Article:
Life of Cyn by Caitlin Avery
Published: December 27, 2022
Bullough Pond Press
Genre: Psychological Thriller
KKECReads Rating: ⭐️⭐️⭐️⭐️⭐️
I received a copy of this book for free, and I leave my review voluntarily.
Caitlin Avery writes about women whose lives are amiss and can’t resist dangerous impulses. She’s the author of the award-winning adventure/thriller, The Last Cruz, its up-and-coming sequel, Grief and Grace, and the soon-to-be-released women’s fiction Life of Cyn. Her first book, a coming-of-age memoir, is called Lightning in my Wires. When she’s not inventing transformative adventures for her readers, she loves to indulge in them. A triathlete, mountain biker, backpacker, black-diamond skier, and yoga enthusiast, she lives outside of Boston with her husband and son and the cat and dog who rescued her.
“Every one of us got a hand in the beginning.”
Cyn is trying to get her life back on track. Between recent changes and her drinking, things have been hard. And she is starting to feel isolated and worthless. When a series of bad decisions leads to her husband giving her an ultimatum, Cyn knows she has to make some changes. But can she outrun the shadows from her past before it’s too late?
Wow. This book is heavy. It’s complex, vulnerable, sad, and at times infuriating. But it’s also beautiful. It is filled with hope, forgiveness, second chances, and recovery.
I spent a lot of this book so angry at Cyn. She went through something horrific at 17, and it altered her. And alcohol became her coping mechanism. And she chose the bottle over and over again. She risked her life, marriage, career, and her son’s life.
The balance is Nick was also struggling. And not just with his wife and her addiction. He had his demons to battle, his webs to clear. I found the telling of their stories powerful.
Mary was an incredible character. She spoke with compassion, empathy, and knowledge. She was a remarkable character.
One of the most realistic portions of this book is the way Cyn’s addiction had a handle on her. That was so realistic. So heartbreaking. And, at times, so infuriating. But the path to redemption is rarely easy.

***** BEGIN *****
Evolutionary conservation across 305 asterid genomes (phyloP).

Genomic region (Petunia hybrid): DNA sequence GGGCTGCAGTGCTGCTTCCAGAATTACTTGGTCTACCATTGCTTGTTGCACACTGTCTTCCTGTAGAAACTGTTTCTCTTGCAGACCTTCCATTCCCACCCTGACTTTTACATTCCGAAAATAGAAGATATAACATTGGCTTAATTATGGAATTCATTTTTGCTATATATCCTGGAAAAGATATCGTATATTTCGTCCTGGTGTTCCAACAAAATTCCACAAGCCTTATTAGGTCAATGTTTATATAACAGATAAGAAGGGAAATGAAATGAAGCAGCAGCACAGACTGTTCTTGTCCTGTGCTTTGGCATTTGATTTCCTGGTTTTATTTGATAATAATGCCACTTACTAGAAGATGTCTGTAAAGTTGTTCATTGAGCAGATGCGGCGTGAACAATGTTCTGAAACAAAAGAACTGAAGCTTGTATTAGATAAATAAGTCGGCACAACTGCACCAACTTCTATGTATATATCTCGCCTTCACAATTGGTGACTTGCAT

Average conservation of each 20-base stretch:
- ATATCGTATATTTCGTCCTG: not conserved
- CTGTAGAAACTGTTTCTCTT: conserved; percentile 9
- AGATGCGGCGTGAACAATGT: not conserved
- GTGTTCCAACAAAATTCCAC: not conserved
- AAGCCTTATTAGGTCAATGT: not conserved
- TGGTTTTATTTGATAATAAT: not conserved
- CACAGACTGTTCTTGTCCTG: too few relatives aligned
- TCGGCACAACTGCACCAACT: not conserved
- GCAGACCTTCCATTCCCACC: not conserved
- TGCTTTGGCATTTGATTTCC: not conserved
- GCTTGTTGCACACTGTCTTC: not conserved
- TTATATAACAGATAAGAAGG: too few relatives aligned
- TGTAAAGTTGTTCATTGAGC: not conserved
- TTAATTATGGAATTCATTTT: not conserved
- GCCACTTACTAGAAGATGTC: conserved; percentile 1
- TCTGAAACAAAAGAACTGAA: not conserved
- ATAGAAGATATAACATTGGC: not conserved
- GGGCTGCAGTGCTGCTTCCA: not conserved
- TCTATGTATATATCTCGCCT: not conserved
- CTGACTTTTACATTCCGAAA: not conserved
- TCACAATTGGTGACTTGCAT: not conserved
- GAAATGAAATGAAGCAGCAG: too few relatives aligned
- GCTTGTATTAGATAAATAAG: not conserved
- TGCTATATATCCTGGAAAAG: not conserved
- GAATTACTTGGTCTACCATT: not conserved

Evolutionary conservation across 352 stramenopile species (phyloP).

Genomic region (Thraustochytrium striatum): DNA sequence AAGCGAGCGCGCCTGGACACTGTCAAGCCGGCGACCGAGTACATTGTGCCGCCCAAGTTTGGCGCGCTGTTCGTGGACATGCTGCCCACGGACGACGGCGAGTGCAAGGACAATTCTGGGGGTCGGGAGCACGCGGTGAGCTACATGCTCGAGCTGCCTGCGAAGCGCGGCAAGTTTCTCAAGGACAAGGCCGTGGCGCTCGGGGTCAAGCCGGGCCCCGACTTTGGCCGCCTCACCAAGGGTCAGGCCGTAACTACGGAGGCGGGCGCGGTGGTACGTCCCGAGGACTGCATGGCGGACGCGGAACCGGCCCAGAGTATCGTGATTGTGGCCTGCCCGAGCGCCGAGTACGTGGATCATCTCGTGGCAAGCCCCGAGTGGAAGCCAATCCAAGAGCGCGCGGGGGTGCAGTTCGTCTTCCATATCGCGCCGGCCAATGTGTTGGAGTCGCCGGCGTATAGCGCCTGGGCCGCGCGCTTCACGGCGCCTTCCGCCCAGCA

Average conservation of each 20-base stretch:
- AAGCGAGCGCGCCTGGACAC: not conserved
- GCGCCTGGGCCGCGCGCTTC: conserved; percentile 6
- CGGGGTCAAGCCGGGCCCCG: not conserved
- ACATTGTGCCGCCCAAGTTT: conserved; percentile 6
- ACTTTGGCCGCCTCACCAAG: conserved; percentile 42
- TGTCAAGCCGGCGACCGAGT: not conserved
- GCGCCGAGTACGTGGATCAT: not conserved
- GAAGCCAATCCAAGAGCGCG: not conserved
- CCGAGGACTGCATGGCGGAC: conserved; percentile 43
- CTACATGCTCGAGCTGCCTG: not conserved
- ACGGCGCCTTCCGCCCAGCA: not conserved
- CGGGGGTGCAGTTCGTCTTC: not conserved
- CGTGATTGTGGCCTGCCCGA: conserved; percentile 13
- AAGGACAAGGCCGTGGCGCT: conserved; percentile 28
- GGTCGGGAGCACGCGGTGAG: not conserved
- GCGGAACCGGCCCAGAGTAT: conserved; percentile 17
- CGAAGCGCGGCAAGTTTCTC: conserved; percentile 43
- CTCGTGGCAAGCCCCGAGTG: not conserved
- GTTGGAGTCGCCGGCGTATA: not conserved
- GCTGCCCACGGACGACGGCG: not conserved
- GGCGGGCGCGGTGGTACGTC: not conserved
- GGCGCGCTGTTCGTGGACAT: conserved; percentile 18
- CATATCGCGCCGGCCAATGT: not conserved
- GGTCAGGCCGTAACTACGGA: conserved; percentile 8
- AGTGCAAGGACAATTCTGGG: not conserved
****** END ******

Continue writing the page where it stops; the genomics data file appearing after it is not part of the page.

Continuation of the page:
When Cyn decided to take her power back and call her attacker out, she never expected the domino effect it would cause. She had no idea that this monster had brutalized so many other women.
And for most of the book, her anger and fear motivated her. And kept her going back to the comfort of alcohol. But as Cyn starts to realize that the man that took so much from her is just a man, a broken, disgusting disgrace of a man- she realizes he is not worth the life she has to live.
When Mary takes Cyn to a meeting, and she finds nothing but support- I lost it. This was a decisive moment. The realistic way addiction is portrayed is scary. It was honest, and it was profound.
Cyn and Nick could be any of us. They are some of us. And this book does a phenomenal job of reminding us to be willing to forgive, understand, and practice patience.
I asked Caitlin to join her review team after seeing a video she shared about making attackers afraid. About saying their name and refusing to be silent.
This book isn’t at all what I expected. It was so much more. This was an incredible journey, and no amount of words will do this book justice. All I can say is read it.